The author completely missed this alternative Will Stanton (none of the test solvers found him either), and apologises for the consequent confusion that it caused. In future, we hope to do more to catch such situations during testing and so avoid a similar situation. Alas, Google's search algorithm becoming "smarter" over the years has actually made it less reliable for puzzle solving.

### Author's Notes

Warning: The first paragraph of these notes includes a spoiler for a puzzle from the 2016 MUMS Puzzle Hunt.

This puzzle had its indirect genesis in this year's MUMS Puzzle Hunt. One particular puzzle in that hunt had a final step of identifying a song from its solfege. After it was over, I was discussing the hunt with some of the SUMS people and remarked that the piece in question was literally the only piece of music that I could identify from its solfege. I added that I tended to think of it more as Take Me to the Emerald City, and was met by blank incomprehension. I added, "... by The Seekers", but that did not seem to help. (Sadly, they did not respond "The Who?") I called them whippersnappers and told them to get off my lawn. Still, it got me thinking about The Seekers in a puzzle context.

I had a tentative idea for a puzzle that involved identifying bands based on people with common properties tied to the band's name. One possibility that came to mind was for The Carpenters to be clued by Jesus and Harrison Ford (who worked as a carpenter during his early acting career). At some point, I noticed that three candidates I had for possible seekers all had names of the same length; this was clearly promising for the answer, and suggested that I would want eleven bands, together with some method of extracting letters to clue the relevant names.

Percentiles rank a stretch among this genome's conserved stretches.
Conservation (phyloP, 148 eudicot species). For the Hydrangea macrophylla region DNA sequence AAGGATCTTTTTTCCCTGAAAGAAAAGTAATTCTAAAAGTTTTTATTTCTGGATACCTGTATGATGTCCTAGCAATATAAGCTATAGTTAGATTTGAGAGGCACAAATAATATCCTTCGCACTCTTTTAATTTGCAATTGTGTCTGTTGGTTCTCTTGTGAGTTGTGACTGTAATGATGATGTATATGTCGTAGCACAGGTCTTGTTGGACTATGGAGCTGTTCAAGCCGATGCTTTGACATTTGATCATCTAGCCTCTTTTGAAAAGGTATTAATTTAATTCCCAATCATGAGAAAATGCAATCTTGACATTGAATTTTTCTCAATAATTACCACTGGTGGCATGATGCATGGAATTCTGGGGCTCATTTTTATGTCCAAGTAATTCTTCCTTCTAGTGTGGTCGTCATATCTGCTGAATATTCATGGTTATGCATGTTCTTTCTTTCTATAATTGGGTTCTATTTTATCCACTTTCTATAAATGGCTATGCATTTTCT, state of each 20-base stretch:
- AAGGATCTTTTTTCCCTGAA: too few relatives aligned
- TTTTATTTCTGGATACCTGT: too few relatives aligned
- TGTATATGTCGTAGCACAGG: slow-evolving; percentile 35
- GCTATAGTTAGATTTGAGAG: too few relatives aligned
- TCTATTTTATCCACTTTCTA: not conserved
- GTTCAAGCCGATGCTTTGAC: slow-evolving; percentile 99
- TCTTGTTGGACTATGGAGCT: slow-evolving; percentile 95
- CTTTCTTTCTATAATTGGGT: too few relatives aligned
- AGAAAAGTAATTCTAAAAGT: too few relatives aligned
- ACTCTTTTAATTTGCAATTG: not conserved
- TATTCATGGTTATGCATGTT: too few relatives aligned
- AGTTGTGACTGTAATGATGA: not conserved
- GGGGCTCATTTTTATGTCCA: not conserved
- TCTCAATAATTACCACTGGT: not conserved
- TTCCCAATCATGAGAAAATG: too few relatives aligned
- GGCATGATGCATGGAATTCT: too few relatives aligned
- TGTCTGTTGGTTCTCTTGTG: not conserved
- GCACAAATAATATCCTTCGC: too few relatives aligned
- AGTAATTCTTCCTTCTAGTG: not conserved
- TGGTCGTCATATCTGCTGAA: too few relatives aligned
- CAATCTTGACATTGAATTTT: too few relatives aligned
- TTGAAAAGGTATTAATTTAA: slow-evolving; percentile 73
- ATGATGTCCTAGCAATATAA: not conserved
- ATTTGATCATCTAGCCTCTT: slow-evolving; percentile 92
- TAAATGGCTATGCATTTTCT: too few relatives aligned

I ended up abandoning my original idea, since finding bands which both had the desired form ("The" followed by some useful noun phrase) and contained the necessary letters was beyond my meagre musical knowledge. I liked the result, but I needed another way to clue the bands; I put the puzzle on the backburner for a while.

A bit later I happened upon this Sporcle quiz that involved identifying band names from two images. I found that enjoyable, and it seemed like a serviceable mechanic to use. I was eventually able to come up with a working set of band names that had the required letters and fit the desired pattern; most of them I had already heard of, too, which was reassuring. Two of the bands were also used in that quiz; I would have preferred to have no overlap, but I considered them valuable as identifiable "ins" to the puzzle and so they stayed. (I would later find out that there were a few other Sporcle quizzes with similar motifs, and some of the other bands that I used were included in those. That was a bit unfortunate.)

One of the most difficult triples of letters to find a good band for was ATT. I originally had Utah Saints for this trio, but the testers felt this band was not as well-known as they would like, and came up with the excellent alternative of Atomic Kitten.

My thanks to David Morgan-Mar for finding suitable royalty-free images to represent the various concepts, doing all the picture layout, and for coming up with the puzzle title (its working title had been the creative "Unnamed Puzzle #2").

### Test solver's notes

Interestingly, we found another seeker, with a name 11 letters long, who therefore could potentially also have been hidden in the puzzle: Quin Kincaid, who is the titular Seeker in the Seeker series by Arwen Elys Dayton. It would have been wonderful to include this character, but it would have involved finding a well known band with a two word name, including the letters R, W, H, and Q!

(If anyone manages to construct this super-enhanced version of the puzzle, please let us know!)